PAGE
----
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Which coding hero are you: front end, back end or full stack?

If you’ve decided to change or boost your career by learning to code but aren’t sure if you’d be better suited to front end, back end or full stack development, you’re in the right place.

We’ll help you pick your coding destiny by looking at the characteristics of three TV anti heroes – because, why wouldn’t you want to be an egomaniac or a killer?

Anti hero 1: Don Draper


Image source: Literary Traveler

Mad Men’s most gifted advertising creative, Don Draper, is an unquestionable genius but his talents are limited. He wouldn’t have stooped to working out the technical aspects of getting an advert on TV, thought about how much it might cost, or even written a letter himself – that’s what secretaries are for.

In the same way, front end developers don’t do everything. They bring to life designers’ visions by building the technical aspects of websites such as the dropdown menus, dates, uniform fonts, sliders and so on. As well as knowing three main coding languages – HTML, CSS, and Javascript – front end developers need to be able to bridge the gap between the technical back end, the designer’s ideas and what is going to make sense to a person trying to find their way through a website.

One of the drawbacks to only learning front end development with online web design courses or other front end focussed courses, is that the distinction between this discipline and back end is becoming, well, less distinct. Even if you specialise in front end later down the line, you’ll be expected to at least understand the full spectrum of coding.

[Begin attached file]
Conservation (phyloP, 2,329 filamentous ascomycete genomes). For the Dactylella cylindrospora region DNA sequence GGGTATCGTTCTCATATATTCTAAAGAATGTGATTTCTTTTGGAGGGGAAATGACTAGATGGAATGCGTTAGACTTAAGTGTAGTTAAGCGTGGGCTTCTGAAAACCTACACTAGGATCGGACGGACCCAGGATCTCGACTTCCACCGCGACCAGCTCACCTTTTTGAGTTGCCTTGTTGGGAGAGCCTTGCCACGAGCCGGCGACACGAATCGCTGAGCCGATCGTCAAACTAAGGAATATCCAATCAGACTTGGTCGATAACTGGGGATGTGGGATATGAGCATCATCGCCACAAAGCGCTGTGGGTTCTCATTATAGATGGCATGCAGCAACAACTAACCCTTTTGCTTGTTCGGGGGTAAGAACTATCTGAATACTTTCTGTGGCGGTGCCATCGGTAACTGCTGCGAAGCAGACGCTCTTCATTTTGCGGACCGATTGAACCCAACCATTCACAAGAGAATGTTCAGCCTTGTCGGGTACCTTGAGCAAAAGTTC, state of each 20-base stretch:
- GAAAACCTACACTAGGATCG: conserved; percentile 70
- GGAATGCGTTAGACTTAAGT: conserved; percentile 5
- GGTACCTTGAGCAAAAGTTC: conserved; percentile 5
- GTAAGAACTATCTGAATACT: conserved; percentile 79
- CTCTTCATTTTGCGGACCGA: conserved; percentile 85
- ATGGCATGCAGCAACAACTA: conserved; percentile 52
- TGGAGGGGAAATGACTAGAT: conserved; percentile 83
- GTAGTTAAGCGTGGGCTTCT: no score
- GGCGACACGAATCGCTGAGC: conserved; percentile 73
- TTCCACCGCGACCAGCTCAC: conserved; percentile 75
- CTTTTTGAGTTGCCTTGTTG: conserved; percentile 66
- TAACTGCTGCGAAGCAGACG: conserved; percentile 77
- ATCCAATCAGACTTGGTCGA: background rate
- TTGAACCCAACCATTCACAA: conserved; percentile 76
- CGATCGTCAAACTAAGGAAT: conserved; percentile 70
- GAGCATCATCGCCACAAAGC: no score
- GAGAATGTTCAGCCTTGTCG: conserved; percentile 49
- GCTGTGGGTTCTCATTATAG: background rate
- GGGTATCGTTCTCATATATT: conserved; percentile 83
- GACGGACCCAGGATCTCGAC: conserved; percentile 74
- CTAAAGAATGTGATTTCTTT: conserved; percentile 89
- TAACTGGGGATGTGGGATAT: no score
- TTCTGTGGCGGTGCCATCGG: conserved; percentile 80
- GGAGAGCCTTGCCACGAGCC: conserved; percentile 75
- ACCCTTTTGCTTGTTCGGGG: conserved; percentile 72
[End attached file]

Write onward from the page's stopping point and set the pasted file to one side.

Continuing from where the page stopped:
“Make it simple, but significant.”
Don Draper, Mad Men

Anti hero 2. Walter White


Image source: occupy.com

Perhaps the cleverest anti hero of all time, Walter White’s incredible brain helps him become a moneymaking methamphetamine manufacturer in Breaking Bad. Sick of earning very little as a chemistry teacher, he uses his greatest asset – his understanding of how things work – to upgrade his career prospects.

In the same way, back end developers tend to be technical people as they build, join and maintain the applications and databases that fuel websites. If front end is what you see, back end is how you get it to work.

For a content heavy website like the BBC, back end development would be responsible for ensuring dozens of journalists at any time could easily upload their stories, make them SEO friendly and look good. For a hotel booking website, back end would make sure information was pulled from dozens of different places to allow customers to pick available rooms for the right number of people on the right day.

Python, Ruby and PHP are the main languages of back end development, but there are dozens of other languages you might need to be able to use, as well as being able to get to grips with data science.